Indonesian Muslims gesture and shout slogans during an anti-government rally in Jakarta on July 18, to condemn the issue of a decree allowing the country to ban groups that oppose its official state ideology, in a move seen to target radical Islamists in the world's most populous Muslim-majority country. (Photo by Bay Ismoyo/AFP)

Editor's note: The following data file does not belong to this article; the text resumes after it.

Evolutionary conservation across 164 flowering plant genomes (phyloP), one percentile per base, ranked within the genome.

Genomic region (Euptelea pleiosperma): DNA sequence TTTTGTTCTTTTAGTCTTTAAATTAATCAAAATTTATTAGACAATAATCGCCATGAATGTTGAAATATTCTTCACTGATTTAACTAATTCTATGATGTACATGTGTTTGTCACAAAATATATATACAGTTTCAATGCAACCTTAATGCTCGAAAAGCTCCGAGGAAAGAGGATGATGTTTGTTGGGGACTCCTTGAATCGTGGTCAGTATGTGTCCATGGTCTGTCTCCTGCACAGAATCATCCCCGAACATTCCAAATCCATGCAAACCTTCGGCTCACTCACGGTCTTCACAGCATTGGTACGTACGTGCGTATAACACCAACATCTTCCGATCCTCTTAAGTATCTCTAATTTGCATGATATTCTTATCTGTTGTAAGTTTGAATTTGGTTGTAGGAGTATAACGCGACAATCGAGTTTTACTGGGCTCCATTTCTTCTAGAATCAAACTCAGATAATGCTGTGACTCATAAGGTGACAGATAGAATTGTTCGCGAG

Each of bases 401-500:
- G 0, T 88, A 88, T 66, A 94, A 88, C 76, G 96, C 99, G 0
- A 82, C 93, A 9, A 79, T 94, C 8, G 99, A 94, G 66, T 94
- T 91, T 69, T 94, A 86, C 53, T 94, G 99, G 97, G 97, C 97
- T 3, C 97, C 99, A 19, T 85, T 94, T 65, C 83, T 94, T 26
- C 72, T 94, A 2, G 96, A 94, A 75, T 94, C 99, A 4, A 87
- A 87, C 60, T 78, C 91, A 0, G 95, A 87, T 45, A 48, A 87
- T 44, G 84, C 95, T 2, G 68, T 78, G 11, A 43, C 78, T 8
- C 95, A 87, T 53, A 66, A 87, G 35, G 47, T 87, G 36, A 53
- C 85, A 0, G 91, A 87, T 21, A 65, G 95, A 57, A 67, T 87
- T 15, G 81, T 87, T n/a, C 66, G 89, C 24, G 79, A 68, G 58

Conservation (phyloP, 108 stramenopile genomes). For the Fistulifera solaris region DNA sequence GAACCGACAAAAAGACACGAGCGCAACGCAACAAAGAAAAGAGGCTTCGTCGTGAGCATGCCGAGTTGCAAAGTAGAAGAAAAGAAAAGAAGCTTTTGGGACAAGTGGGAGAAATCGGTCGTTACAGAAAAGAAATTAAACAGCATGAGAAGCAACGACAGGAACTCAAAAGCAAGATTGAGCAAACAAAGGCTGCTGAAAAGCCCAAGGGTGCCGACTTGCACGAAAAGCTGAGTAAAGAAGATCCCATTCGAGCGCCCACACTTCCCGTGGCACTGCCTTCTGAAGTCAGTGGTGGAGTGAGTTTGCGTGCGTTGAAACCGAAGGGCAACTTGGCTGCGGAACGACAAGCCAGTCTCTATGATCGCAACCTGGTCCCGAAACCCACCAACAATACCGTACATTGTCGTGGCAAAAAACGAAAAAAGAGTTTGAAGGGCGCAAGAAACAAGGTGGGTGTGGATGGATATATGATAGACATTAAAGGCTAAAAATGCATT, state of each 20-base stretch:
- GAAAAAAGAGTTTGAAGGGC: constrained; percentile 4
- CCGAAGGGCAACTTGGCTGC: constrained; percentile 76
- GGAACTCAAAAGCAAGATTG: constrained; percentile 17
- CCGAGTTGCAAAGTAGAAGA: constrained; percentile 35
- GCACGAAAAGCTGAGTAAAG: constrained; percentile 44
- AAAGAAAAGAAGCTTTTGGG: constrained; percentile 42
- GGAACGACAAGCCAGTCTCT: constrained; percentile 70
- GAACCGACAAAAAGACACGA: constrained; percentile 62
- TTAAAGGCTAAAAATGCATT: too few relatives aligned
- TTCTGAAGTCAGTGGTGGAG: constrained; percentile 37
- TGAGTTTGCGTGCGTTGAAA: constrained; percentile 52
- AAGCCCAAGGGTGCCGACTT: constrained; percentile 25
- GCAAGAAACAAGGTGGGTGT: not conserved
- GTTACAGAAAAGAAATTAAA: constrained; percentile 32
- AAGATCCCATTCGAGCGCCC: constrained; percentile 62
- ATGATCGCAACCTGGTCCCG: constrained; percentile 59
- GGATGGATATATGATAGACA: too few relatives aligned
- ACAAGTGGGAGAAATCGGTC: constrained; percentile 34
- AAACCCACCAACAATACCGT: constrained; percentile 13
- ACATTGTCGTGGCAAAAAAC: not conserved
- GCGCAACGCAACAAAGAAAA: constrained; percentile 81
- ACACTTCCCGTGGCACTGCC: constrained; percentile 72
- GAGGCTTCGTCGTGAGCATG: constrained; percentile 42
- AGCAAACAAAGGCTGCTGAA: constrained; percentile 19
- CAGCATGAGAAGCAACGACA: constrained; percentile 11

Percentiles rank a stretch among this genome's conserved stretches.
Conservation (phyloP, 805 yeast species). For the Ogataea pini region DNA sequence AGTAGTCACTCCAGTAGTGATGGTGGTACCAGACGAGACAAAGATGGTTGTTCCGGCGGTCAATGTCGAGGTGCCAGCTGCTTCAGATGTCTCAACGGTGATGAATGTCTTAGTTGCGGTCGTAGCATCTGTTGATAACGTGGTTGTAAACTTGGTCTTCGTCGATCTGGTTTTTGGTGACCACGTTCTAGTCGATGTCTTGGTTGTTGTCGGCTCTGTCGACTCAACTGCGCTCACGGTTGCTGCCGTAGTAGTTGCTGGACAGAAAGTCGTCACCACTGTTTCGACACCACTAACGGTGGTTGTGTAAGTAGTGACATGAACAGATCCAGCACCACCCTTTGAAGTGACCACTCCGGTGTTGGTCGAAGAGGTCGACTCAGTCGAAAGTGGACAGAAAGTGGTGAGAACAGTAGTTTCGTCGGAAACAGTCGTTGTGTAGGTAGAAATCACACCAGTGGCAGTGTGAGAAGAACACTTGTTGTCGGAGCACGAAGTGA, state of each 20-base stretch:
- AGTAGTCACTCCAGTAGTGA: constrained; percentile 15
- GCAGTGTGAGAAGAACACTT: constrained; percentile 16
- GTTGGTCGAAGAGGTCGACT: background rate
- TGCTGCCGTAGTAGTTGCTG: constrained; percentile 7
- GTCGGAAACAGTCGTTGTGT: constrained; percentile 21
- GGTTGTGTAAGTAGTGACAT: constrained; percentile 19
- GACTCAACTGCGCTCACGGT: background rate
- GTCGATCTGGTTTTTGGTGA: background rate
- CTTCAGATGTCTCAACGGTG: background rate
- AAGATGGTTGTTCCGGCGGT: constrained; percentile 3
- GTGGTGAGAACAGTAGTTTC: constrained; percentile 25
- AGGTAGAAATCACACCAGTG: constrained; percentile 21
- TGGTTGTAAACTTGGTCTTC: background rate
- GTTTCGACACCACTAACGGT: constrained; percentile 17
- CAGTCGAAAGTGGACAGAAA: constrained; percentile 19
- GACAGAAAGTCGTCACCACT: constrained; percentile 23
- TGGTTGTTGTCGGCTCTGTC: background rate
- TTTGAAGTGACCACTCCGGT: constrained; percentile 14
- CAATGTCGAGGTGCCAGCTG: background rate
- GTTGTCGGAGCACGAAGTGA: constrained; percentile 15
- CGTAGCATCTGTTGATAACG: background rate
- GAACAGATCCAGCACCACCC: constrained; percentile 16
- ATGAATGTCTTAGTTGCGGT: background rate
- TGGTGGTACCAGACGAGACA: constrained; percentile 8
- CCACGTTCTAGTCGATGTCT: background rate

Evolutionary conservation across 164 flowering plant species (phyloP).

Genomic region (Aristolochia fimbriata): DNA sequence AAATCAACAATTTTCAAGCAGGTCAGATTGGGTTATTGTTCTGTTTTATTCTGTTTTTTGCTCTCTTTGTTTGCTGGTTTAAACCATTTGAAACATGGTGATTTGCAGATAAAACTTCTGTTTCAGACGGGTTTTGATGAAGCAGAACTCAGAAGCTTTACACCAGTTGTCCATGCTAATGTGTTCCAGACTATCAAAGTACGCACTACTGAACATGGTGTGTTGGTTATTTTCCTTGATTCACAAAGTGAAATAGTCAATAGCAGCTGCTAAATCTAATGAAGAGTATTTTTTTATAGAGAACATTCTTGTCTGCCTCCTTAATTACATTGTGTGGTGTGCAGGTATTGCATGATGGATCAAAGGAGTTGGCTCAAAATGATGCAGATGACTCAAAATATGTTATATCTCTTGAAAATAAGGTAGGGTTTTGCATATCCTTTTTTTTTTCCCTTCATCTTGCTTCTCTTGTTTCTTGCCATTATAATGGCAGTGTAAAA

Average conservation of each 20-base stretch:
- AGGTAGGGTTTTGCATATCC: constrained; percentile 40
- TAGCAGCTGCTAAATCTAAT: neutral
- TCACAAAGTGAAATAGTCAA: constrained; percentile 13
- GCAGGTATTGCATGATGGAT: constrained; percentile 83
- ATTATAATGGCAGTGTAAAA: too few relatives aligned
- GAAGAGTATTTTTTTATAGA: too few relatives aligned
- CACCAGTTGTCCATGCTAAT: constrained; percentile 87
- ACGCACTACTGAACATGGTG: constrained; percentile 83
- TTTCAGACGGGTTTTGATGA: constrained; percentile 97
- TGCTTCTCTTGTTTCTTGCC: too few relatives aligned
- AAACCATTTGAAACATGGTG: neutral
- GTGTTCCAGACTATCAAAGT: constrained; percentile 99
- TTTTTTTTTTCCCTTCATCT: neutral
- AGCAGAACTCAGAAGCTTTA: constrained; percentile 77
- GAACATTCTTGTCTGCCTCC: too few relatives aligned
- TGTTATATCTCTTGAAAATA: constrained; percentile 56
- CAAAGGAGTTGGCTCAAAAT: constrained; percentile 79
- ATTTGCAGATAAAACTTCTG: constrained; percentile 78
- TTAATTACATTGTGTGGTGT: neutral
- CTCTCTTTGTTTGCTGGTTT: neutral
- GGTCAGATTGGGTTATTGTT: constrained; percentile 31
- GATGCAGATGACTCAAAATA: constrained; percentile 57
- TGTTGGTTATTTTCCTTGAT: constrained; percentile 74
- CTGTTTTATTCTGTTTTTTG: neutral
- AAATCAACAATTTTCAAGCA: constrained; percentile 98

The Indonesian government has banned a hard-line Muslim group for activities that it deemed undermined the secular constitution and national ideology. Hizbut Tahrir Indonesia (HTI) was banned nine days after President Joko Widodo signed a decree allowing the government to ban what it thinks are extremist groups. The organization had been accused of trying to turn Indonesia into an Islamist state. The Law and Human Rights Ministry revoked HTI's legal status on July 19, the ministry's legal administration director-general, Freddy Harris told reporters. "In order to maintain the existence of the national ideology of Pancasila, the 1945 Constitution and national unity, the HTI's legal entity is revoked based on the decree and in accordance with the ministry's decision," Harris said Pancasila (five principles) stipulates belief in one God, a just and civilized society, a united Indonesia, democracy guided by consensus, and social justice for all citizens. Petrus Salestinus, coordinator of the Indonesian Democracy Defenders Team, backed the move and called for the organization's leaders to be punished. "Such a brilliant move must be immediately followed up by the minister and National Police chief taking further legal steps against HTI officials and members who organized activities threatening the national ideology, constitution and national unity," he said in a statement. The group's lawyer Yusril Ihza Mahendra said HTI would file a lawsuit and challenge the ban in court.
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